WASHINGTON (AP) — The Obama administration is poised to announce the results of a 10-month investigation into whether faulty electronics played a role in Toyota vehicles' sudden, unintentional acceleration and other safety problems.
The Transportation Department said it would issue on Tuesday the findings of its study, which has examined whether electronics or electromagnetic interference played a factor in the Japanese automaker's safety recalls.
Toyota has recalled more than 11 million vehicles globally since fall 2009 to address sticking accelerator pedals, gas pedals that became trapped in floor mats, and other safety issues. The recalls have posed a major challenge for the world's No. 1 automaker, which has scrambled to protect its reputation for safety and reliability.
A preliminary part of the study, released last August, failed to find any electronic flaws based on a review of event data recorders, or vehicle black boxes. The study has been conducted by the National Highway Traffic Safety Administration and NASA engineers with expertise in electronics.
Transportation Secretary Ray LaHood declined to comment Monday in advance of the report's release, saying the department would "talk in great detail about this" Tuesday.
Toyota said in a statement that it looks forward to reviewing the NASA and NHTSA report regarding its electronic throttle control systems.
In Tokyo on Tuesday, Toyota reported a 39 percent slide in quarterly profit but raised its full-year forecasts for earnings and car sales. It's a mixed picture for the automaker, which is enjoying booming sales in high-growth markets in Asia, Africa and South America, while facing lingering worries about quality lapses in the U.S.
Toyota paid the U.S. government a record $48.8 million in fines for its handling of two recalls. The company has said it has not found any flaws in its electronic throttle control systems and said the previously announced recalls have addressed the safety concerns.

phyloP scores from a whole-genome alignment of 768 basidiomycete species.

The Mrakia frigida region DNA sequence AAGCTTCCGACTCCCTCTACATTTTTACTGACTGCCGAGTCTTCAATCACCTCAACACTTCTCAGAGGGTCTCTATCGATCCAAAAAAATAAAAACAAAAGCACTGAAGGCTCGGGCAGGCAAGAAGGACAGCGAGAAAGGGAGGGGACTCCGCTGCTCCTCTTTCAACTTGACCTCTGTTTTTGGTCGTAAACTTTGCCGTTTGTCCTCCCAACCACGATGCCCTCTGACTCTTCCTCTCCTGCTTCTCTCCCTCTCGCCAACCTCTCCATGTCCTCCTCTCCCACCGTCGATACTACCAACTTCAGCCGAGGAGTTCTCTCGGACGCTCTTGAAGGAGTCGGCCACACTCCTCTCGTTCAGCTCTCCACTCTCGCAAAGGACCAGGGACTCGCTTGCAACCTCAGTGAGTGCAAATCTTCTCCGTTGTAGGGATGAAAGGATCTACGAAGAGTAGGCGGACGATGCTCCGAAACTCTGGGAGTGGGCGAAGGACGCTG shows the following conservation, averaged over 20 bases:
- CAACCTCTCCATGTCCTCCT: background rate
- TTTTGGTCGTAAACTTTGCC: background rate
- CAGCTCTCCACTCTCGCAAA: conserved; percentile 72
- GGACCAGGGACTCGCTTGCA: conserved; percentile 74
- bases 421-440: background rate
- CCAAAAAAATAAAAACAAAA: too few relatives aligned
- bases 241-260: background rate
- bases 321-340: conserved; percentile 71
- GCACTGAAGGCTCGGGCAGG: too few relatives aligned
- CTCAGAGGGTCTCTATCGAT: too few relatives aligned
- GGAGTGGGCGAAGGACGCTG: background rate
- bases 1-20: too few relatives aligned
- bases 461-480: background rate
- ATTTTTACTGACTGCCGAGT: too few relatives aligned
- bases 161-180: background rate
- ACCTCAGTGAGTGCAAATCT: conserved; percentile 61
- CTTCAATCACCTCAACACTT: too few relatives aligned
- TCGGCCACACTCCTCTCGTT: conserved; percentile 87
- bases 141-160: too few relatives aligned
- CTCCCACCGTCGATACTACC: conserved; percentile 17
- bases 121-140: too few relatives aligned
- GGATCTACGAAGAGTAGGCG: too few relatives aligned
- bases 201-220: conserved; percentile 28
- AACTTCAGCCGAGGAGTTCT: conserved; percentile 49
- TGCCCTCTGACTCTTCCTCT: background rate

In addition to the recalls, Toyota began installing brake override systems on new vehicles. The systems automatically cut the throttle when the brake and gas pedals are applied at the same time. The company also created engineering teams to examine vehicles that are the subject of consumer complaints and appointed a chief quality officer for North America amid complaints its U.S. division did not play a large enough role in making safety decisions.
Consumer advocates and safety groups raised concerns that flawed electronics could be causing unwanted acceleration in the Toyotas. They have questioned the reliability of the event data recorders studied by the government, saying they could be faulty or fail to tell the whole story of the individual crashes.
Toyota's safety issues received broad attention from the government after four people were killed in a high-speed crash involving a Lexus near San Diego in August 2009.
NHTSA has received about 3,000 reports of sudden acceleration incidents involving Toyota vehicles during the past decade, including allegations of 93 deaths. NHTSA, however, has confirmed just five of them.
Congress considered sweeping safety legislation last year that would have required brake override systems, raised penalties on auto companies that evade safety recalls and given the government the power to quickly recall vehicles. But the bills failed to win enough support, and it remains unclear if Congress will pursue similar legislation before the 2012 elections.
The National Academy of Sciences is conducting a separate study of unintended acceleration in cars and trucks across the auto industry. The panel is expected to release its findings this fall.